Chong Gon Byun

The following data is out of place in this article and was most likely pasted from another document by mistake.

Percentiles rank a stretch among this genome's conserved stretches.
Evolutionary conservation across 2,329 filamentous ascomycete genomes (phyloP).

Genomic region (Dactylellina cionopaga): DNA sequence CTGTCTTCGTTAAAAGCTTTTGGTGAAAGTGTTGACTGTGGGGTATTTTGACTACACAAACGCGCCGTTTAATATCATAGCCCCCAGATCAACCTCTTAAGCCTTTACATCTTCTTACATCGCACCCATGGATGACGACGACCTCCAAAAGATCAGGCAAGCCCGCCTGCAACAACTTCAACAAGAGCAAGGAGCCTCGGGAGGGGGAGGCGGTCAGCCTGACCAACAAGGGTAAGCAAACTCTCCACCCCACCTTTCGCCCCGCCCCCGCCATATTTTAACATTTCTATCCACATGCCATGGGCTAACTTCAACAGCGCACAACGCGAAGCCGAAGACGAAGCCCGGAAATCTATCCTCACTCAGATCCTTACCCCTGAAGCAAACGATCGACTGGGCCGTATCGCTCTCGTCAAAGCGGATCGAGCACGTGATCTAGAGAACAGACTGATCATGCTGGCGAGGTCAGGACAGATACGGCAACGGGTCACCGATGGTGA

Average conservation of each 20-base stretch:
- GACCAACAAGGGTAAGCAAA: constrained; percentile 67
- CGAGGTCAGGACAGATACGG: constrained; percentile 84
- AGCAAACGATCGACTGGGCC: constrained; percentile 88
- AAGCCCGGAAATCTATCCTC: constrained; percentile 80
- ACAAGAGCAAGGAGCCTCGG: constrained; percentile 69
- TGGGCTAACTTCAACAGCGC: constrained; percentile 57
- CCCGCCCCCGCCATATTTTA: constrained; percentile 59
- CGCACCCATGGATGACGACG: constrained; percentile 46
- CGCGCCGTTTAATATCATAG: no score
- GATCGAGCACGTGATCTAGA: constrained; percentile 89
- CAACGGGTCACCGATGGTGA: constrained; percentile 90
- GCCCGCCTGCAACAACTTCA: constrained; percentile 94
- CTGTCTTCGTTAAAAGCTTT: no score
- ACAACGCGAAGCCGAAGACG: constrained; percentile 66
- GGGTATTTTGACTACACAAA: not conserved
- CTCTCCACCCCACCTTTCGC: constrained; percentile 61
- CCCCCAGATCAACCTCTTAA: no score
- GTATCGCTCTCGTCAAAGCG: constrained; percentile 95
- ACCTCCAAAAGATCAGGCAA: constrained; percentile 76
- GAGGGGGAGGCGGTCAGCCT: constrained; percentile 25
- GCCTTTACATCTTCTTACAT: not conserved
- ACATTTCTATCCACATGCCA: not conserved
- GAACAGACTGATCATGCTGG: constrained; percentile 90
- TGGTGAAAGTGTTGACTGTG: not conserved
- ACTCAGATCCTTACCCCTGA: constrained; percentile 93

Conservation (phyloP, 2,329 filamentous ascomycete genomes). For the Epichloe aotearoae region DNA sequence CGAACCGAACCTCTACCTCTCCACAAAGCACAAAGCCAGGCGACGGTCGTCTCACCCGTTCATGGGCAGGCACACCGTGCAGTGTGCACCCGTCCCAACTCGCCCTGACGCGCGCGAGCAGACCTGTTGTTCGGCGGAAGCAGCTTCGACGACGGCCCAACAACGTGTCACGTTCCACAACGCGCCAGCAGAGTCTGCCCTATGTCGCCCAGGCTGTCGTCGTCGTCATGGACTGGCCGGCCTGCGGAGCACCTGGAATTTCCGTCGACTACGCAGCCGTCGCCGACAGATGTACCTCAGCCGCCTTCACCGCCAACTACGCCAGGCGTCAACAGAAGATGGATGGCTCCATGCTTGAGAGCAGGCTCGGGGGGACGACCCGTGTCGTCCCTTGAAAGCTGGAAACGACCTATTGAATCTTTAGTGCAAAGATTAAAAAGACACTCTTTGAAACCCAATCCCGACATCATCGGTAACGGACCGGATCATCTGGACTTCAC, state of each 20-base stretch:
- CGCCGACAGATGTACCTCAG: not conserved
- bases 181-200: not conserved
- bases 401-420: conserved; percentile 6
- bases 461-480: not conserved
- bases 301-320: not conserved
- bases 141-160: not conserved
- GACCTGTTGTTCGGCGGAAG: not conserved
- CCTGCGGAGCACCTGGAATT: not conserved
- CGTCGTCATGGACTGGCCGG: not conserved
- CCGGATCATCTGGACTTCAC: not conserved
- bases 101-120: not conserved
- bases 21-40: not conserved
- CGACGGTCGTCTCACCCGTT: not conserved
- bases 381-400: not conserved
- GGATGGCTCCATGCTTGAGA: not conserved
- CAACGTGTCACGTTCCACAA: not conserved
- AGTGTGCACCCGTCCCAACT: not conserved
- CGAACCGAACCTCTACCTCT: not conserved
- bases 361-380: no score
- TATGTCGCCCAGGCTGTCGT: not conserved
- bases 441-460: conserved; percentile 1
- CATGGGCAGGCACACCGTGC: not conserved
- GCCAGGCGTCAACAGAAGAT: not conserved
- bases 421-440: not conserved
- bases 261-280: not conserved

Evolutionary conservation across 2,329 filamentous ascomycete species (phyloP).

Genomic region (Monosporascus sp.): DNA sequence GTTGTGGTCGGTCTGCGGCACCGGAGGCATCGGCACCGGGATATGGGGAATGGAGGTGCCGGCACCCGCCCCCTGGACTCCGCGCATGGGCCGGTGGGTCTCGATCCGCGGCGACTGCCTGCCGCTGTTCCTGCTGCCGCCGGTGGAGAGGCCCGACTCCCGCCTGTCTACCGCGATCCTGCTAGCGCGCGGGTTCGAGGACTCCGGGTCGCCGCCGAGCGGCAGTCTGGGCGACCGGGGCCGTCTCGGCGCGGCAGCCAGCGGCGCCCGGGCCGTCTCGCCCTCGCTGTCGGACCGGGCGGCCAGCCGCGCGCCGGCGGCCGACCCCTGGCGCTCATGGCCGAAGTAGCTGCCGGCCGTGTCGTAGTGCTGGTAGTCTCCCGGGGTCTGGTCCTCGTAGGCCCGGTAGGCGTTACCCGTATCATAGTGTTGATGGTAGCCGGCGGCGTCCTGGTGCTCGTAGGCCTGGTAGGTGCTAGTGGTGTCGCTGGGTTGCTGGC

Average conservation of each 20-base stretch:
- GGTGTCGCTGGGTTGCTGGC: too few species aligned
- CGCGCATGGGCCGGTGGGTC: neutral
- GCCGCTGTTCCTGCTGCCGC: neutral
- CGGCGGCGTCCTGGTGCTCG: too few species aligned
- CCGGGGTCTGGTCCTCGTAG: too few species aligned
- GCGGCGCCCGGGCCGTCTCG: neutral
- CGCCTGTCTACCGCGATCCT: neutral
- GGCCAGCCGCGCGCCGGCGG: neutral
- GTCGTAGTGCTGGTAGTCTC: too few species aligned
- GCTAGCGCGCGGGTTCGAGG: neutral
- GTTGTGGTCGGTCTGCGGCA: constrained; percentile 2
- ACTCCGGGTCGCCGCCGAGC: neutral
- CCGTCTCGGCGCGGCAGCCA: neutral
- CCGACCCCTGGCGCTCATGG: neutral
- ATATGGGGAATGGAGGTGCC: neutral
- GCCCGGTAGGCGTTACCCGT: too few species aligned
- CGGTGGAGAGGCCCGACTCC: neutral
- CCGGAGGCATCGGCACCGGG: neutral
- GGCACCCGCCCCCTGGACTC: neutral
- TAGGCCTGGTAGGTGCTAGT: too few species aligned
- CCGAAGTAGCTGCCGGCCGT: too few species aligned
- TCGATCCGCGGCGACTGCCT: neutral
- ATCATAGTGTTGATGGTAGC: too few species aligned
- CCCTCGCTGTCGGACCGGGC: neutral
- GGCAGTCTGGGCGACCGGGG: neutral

When I was growing up in Korea, I always noticed a family portrait adorned by an antique frame, placed at the center with care, where it can be shown with dignity. Those tarnished and yellowing photographs would reveal the family’s past, leading in the present and even the future. This image became imbedded in my mind. And while pursuing my artistic activity in New York City for the past 23 years, the memory of this same image became the driving force for my creative outlet. Throughout the 5,000 years of history, we Koreans placed much emphasis on living in harmony with nature, and paying respect to the parents and elders. Whether the items were antique or new, it was customary for the previous generation to hand over those ancestral objects to the next generation, as a ritual. The objects that were used and are no longer useful, still has its unique history and invaluable story to tell. And through the passage of time this particular object went through, it has social, cultural, political and religious significance- that might or might not be historically correct in reflecting the true past. Pinpointing this aspect has become the motto of my work. My main work consists of painting and assemblage of discarded objects, cast away from our industrial consumer society; as I formulate it into a sculpture or a panel, to rearrange and reconnect these found objects, to ␣give it a new meaning and rejuvenate its life. Therefore, the clash between post-industrial civilization, and the present capitalist culture, becomes my main theme and cause for concern; as I also ponder about the role of religion and how it effects our everyday existence, to find the ultimate meaning of life.